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How We Live Now

Making Spaces in the North East with Matrix Feminist Design Co-operative 6 May – 23 July 2022

3 May 2022

Making Spaces in the North East with Matrix Feminist Design Co-operative 6 May – 23 July 2022.

Radical methods

The Farrell Centre and Newcastle University’s School of Architecture Planning and Landscape, in association with Newcastle Contemporary Art, present the exhibition How We Live Now: Making Spaces in the North East with Matrix Feminist Design Co-operative.

The exhibition is built around an installation of work by the radical 1980s feminist architecture co-operative Matrix, whose four founding members met while students at Newcastle University. Featuring rare films, drawings, photos, architectural models, as well as posters, practice documents and press clippings, the installation explores Matrix’s use of radical methods across a range of projects, past and present.

The installation is based on the exhibition How We Live Now, originally curated by Jon Astbury and Jos Boys for the Barbican Centre in London, which was made possible with Art Fund support. It showcases approaches to design that aim to empower groups often excluded in the design of buildings, including Black and Asian women’s organisations, community and childcare groups and lesbian and gay housing co-operatives, to explore more inclusive ways of designing, building and occupying spaces.

At Newcastle Contemporary Art, the Matrix installation becomes a jumping off point for a display of contemporary projects from the North East of England, which engage with the spatial implications of questions around gender, accessibility, equality and discrimination.

Effect change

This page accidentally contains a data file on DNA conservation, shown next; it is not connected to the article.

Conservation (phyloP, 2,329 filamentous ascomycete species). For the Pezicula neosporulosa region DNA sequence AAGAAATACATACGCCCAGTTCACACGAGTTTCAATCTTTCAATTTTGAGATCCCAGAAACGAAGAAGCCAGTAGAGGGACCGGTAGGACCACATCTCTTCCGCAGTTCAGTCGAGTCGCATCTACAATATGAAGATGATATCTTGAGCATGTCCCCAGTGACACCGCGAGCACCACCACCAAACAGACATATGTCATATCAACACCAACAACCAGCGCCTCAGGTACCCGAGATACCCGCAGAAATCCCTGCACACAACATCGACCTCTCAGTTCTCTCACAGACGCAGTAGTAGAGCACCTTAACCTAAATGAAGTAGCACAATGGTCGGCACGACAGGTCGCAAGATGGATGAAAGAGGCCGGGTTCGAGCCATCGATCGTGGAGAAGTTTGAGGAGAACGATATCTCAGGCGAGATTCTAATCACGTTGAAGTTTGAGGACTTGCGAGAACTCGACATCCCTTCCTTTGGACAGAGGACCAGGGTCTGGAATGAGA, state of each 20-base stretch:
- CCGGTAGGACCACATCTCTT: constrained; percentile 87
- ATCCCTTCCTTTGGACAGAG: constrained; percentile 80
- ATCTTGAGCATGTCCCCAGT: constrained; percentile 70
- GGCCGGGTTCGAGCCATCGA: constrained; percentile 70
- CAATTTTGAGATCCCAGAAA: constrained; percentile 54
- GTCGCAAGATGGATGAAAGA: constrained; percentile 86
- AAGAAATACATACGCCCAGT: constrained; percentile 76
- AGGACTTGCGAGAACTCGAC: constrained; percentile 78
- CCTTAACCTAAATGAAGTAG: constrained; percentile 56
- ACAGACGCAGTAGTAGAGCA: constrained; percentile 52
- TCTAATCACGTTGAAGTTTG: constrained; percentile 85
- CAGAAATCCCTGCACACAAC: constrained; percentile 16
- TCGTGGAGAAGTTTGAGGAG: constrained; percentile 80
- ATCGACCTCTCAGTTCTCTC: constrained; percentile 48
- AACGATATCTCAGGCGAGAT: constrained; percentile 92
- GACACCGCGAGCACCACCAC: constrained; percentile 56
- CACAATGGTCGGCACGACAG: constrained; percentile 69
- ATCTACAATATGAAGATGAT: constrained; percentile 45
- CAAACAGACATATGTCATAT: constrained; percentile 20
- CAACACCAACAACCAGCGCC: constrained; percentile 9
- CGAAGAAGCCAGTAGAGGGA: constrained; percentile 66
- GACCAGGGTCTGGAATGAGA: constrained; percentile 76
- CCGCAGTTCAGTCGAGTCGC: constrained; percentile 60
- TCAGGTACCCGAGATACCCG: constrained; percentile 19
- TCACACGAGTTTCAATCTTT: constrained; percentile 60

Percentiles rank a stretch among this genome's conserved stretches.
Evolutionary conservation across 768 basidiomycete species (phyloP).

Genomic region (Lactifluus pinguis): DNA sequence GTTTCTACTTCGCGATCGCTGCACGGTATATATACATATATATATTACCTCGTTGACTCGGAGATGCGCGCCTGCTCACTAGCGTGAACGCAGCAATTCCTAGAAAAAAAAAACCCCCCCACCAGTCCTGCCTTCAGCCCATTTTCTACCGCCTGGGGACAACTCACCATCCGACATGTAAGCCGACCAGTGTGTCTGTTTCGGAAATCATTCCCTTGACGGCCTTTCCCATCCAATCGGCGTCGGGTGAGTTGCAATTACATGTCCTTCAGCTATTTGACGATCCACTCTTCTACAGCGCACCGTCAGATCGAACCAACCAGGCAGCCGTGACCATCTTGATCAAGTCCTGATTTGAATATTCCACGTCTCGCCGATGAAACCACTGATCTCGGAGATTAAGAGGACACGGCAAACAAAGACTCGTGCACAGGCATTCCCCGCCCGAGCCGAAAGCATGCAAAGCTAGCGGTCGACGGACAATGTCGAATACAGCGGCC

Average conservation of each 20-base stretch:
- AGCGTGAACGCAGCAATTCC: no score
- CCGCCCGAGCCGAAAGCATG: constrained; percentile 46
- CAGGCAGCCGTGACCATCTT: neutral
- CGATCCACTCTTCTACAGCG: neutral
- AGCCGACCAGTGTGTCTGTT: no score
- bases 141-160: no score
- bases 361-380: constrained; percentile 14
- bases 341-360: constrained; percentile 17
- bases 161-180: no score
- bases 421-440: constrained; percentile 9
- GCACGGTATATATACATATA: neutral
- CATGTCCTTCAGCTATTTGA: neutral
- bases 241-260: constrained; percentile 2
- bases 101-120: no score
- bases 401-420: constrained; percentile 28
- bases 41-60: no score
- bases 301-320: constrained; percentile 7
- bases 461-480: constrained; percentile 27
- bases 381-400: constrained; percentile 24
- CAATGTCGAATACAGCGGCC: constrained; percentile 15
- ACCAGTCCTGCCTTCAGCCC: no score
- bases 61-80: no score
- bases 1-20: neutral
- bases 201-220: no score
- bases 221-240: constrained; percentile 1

Developed in a range of different forums – research, arts, architecture and community activism – the projects are united by a desire to analyse the causes of discrimination in the built environment and effect change. Featured projects include Running as Feminist Activism – Sarah Ackland; Embodied Knowledge of the City – Natalie Bamford; Listen with Mother? – Louise Mackenzie, Kaajal Modi and Ruth Morrow; Women, Children and Play on Streets – Alison Stenning and Sally Watson; Is There a Right Time? Through The Eyes of Young Fathers – Michael J Richardson and Albert Potrony; Undutiful Spirit – Rossanna Morris, Harriet Sutcliffe and Gayle Miekle; Dwellbeing – Julia Heslop; and Fenham Pocket Park Project – Armelle Tardiveau and Daniel Mallo.

The exhibition coincides with re-publication of Matrix’s groundbreaking book, Making Space: Women and the Man-Made Environment (Verso, 2022). A programme of events will provide a forum for exchanging ideas and experience relating to themes explored in the exhibition.

Owen Hopkins, Director of the Farrell Centre, said:

“The Farrell Centre exists to connect the public to the key debates, ideas and issues shaping architecture and the built environment. As we build towards our public opening in early 2023, we are delighted to be working with Newcastle Contemporary Art and the Barbican to bring How We Live Now to Newcastle and offer visitors a chance to engage with Matrix’s pioneering work, alongside a range of contemporary projects from the city and the region that continue their mission of making our towns and cities more open, equitable and inclusive.”

 Katie Lloyd Thomas, Professor of Theory and History of Architecture, Newcastle University, said:

“In our foreword to the reprint of Matrix’s Making Space,Karen Burns and I argue that what makes Matrix’s work so important today is that the analytical tools and radical processes they developed are still so useful for contemporary practitioners. We’re thrilled in the exhibition at Newcastle Contemporary Art to be able to showcase Matrix’s work alongside local projects seeking also to make the built environment a more inclusive and just space for all and demonstrate that Matrix’s legacy lives on.”

 Helen Smith, Newcastle Contemporary Art, said:

“It is a great pleasure for Newcastle Contemporary Art to be collaborating with Farrell Centre and Newcastle University to bring this important exhibition to our wonderful venue. Building on the success of our first six months of exhibitions, How We Live Now will inspire our communities throughout the city and the region. It heralds a new purpose for this public space in speaking to the issues concerning us all around accessibility and equality of how we inhabit our shared social spaces.”


The exhibition is supported by Newcastle University's Institute for Creative Arts PracticeInstitute for Humanities ResearchInstitute for Social Science and the Catherine Cookson Foundation.

Venue information

Newcastle Contemporary Art

39 High Bridge,
Newcastle upon Tyne, NE1 1EW

Opening times

Thursday – Saturday, 12:00 – 17:00



Faculty of Humanities and Social Sciences